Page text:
An intriguing tale of feminism, scientific exploration, imagination, focus, and resilience.

OCEAN SPEAKS

HOW MARIE THARP REVEALED THE OCEAN'S BIGGEST SECRET

A scientific journey through sexism and across the ocean floor.

Marie Tharp (1920-2006) grew up fascinated with the natural world but as a girl was not allowed to study it. The accessible text focuses on general rather than specific historical detail but provides overall context; when war broke out and women were encouraged to learn about science, she welcomed the opportunity and eventually landed a job in a laboratory. As male scientists returned home, however, they were sent to do research while women such as Tharp were confined to desks. But Tharp was charged with creating a map of the ocean floor, a project that engaged her skills and imagination and led to her identification of a great rift, information that was initially dismissed as “girl-talk” and eventually revolutionized earth science. Engaging and inventive illustrations, including one fabulous foldout that depicts her expanding map, show her gradually becoming the skilled scientist and ocean cartographer she is recognized as today. Tharp presents white and race goes unmentioned, though there are darker-skinned people depicted in the background. The narrative doesn’t mention what Keating places in her author’s note: that when findings were first published, Tharp received little or no credit. Still this is a story that will doubtlessly inspire curiosity and consideration of the many forms of exploration and scientific inquiry while showing how one woman was able create new knowledge despite sexist constraints.

An intriguing tale of feminism, scientific exploration, imagination, focus, and resilience.  (Q&A, further reading) (Picture book/biography. 6-10)

Pub Date: June 30, 2020

ISBN: 978-0-7352-6508-0

Page Count: 40

Publisher: Tundra Books

Review Posted Online: March 15, 2020

Kirkus Reviews Issue: April 1, 2020

Did you like this book?

No Comments Yet

A good overview of this complex, essential organ, with an energetic seasoning of silliness.

THE BRAIN IS KIND OF A BIG DEAL

An introduction to the lead guitar and vocalist for the Brainiacs—the human brain.

The brain (familiar to readers of Seluk’s “The Awkward Yeti” webcomic, which spun off the adult title Heart and Brain, 2015) looks like a dodgeball with arms and legs—pinkish, sturdy, and roundish, with a pair of square-framed spectacles bestowing an air of importance and hipness. Other organs of the body—tongue, lungs, stomach, muscle, and heart—are featured as members of the brain’s rock band (the verso of the dust jacket is a poster of the band). Seluk’s breezy, conversational prose and brightly colored, boldly outlined cartoon illustrations deliver basic information. The brain’s role in keeping the heart beating and other automatic functions, directing body movements, interpreting sights and sounds, remembering smells and tastes, and regulating sleep and hunger are all explained, prose augmented by dialogue balloons and information sidebars. Seluk points out, importantly, that feelings originate in the brain: “You can control how you react…but your feelings happen no matter what.” The parodied album covers on the front endpapers (including the Beatles, Pink Floyd, Green Day, Run DMC, Queen, Nirvana) will amuse parents—or at least grandparents—and the rear endpapers serve up band members’ clever social media and texting screenshots. Backmatter includes a glossary and further brain trivia but no resources or bibliography.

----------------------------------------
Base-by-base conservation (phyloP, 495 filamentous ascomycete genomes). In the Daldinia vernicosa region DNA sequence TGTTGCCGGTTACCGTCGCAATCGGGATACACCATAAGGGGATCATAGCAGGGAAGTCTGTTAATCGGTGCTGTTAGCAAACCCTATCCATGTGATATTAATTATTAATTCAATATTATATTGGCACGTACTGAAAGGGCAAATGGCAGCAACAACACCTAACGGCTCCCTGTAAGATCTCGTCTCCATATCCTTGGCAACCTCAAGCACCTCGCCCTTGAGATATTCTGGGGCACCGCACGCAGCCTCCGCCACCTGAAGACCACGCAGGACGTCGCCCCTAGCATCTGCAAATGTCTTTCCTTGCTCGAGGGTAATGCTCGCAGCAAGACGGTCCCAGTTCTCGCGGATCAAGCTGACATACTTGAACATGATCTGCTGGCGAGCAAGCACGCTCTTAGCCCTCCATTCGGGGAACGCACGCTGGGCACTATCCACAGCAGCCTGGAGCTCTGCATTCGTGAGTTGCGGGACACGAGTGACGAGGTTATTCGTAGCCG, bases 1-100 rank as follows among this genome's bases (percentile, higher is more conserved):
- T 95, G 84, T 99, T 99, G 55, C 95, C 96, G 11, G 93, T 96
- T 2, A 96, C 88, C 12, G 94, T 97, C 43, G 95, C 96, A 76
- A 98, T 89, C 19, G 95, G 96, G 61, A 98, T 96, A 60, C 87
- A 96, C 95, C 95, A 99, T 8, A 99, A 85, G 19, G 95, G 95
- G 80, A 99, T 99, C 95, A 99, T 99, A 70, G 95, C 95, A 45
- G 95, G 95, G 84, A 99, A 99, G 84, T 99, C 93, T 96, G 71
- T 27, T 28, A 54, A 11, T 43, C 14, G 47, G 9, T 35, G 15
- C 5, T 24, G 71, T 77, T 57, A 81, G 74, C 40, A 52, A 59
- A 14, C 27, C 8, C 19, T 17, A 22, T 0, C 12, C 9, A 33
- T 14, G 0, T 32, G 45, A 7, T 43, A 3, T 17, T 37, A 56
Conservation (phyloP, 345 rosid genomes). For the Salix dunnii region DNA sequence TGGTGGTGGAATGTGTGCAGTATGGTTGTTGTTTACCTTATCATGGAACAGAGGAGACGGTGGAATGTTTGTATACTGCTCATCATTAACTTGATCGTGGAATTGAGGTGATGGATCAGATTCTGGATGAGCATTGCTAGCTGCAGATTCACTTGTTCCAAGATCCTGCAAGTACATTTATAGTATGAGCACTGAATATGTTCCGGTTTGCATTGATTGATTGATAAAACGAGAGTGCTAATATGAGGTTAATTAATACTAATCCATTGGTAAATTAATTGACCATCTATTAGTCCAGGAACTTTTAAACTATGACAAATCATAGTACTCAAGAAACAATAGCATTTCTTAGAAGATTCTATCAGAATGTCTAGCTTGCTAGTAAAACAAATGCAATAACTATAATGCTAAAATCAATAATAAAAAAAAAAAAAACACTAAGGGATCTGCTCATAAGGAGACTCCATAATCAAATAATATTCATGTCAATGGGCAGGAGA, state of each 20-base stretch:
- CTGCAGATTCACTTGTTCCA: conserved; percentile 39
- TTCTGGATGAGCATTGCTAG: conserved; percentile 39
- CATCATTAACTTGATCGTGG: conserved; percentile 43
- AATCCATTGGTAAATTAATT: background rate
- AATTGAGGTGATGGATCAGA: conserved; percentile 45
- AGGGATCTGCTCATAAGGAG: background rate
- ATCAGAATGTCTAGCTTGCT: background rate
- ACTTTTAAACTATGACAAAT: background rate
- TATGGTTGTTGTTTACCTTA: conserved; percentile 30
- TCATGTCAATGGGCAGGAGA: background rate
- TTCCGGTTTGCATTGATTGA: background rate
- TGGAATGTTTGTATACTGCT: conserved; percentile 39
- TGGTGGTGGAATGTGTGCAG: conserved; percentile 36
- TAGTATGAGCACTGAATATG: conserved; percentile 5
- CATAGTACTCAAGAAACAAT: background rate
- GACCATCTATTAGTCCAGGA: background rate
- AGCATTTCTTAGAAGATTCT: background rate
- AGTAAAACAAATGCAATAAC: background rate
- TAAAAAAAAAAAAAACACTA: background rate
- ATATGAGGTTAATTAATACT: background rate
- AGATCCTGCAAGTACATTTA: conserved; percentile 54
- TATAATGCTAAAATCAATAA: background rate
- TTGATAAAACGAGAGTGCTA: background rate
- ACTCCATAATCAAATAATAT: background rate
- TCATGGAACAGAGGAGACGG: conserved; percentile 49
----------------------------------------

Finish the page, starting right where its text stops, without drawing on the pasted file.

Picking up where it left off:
A good overview of this complex, essential organ, with an energetic seasoning of silliness. (Informational picture book. 6-8)

Pub Date: Oct. 1, 2019

ISBN: 978-1-338-16700-9

Page Count: 40

Publisher: Orchard/Scholastic

Review Posted Online: June 23, 2019

Kirkus Reviews Issue: July 15, 2019

Did you like this book?

No Comments Yet

A refreshing dive past some of our world’s marine wonders.

THE BIG BOOK OF THE BLUE

Denizens of the deep crowd oversized pages in this populous gallery of ocean life.

The finny and tentacled sea creatures drifting or arrowing through Zommer’s teeming watercolor seascapes are generally recognizable, and they are livened rather than distorted by the artist’s tendency to place human eyes on the same side of many faces, Picasso-like. Headers such as “Ink-teresting” or “In for the krill” likewise add a playful tone to the pithy comments on anatomical features or behavioral quirks that accompany the figures (which include, though rarely, a white human diver). The topical spreads begin with an overview of ocean families (“Some are hairy, some have scales, some have fins and some are boneless and brainless!”), go on to introduce select animals in no particular order from sea horses and dragonets to penguins and pufferfish, then close with cautionary remarks on chemical pollution and floating plastic. The author invites readers as they go to find both answers to such questions as “Why does a crab run sideways?” and also a small sardine hidden in some, but not all, of the pictures. For the latter he provides a visual key at the end, followed by a basic glossary.

A refreshing dive past some of our world’s marine wonders. (index) (Informational picture book. 6-9)

Pub Date: June 5, 2018

ISBN: 978-0-500-65119-3

Page Count: 64

Publisher: Thames & Hudson

Review Posted Online: April 25, 2018

Kirkus Reviews Issue: May 15, 2018

Did you like this book?

No Comments Yet
more